Pushing the Boundaries of Student Learning

Sandra Enos, Ph.D., worked in a state prison and child welfare as well as a humorist and governor’s policy aide before entering academia 15 years ago. Her impressive careers in the public and nonprofit sectors inform and inspire the service learning for which she is acclaimed.

Her research focuses on child welfare, crime and justice, teaching social change in higher education, and international service learning. A dynamic teacher, Enos is known for deepening students’ understanding of the world.

Open-ended, provocative, and sometimes painful questions are par for the course when it comes to Sociology of Innovation and Creativity, a course Enos created through her Faculty Innovation Grant.

For the Sociology of Innovation and Creativity’s final assignment, students analyze their lives through the lens of sociological imagination. As Enos explains, “You don’t know who you are until you understand that you are a product of your time, social class, and geography; you’re also influencing these realms by being alive.” A pop-up book, a three-volume flipbook, and a huge fingerprint self-portrait were among students’ creative depictions for this assignment.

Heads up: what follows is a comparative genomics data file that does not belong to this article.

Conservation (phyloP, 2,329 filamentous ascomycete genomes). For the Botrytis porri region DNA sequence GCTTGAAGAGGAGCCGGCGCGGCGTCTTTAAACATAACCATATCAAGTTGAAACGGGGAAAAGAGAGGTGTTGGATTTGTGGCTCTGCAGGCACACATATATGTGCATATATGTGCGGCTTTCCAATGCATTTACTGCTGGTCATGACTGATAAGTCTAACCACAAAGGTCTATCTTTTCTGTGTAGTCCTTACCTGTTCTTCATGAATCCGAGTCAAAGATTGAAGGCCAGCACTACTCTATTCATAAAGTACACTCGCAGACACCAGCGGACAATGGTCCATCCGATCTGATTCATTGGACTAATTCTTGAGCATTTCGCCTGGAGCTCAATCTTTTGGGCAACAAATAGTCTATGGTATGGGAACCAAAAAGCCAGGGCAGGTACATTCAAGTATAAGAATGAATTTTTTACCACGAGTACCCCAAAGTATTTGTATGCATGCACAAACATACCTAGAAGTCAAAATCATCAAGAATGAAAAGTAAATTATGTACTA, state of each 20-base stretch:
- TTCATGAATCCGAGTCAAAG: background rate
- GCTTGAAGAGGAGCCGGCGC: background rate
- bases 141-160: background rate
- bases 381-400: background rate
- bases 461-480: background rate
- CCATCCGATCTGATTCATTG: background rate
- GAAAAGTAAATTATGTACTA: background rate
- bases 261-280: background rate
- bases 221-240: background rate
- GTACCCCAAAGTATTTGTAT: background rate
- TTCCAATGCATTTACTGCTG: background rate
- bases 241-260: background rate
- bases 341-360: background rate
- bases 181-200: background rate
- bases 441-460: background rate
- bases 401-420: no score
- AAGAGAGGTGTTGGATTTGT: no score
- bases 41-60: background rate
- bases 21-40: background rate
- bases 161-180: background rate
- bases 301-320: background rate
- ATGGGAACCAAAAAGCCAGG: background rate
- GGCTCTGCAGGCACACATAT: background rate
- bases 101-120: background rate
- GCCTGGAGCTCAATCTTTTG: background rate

Meaningful learning opportunities arise only when we begin to push students, says Enos. Her social enterprise, Brains, Toys, Games, designed to address toy deserts for low-income children, allows Enos to challenge her students with such questions as What could we do by creating brand-new products for low-income communities? What would that look like?

As neither Enos’s in-class queries nor professional dilemmas can be solved with “one right answer,” her use of the Faculty Innovation Grant is helping prepare students for the complexities and ambiguities of the work world.

Comments are off for this post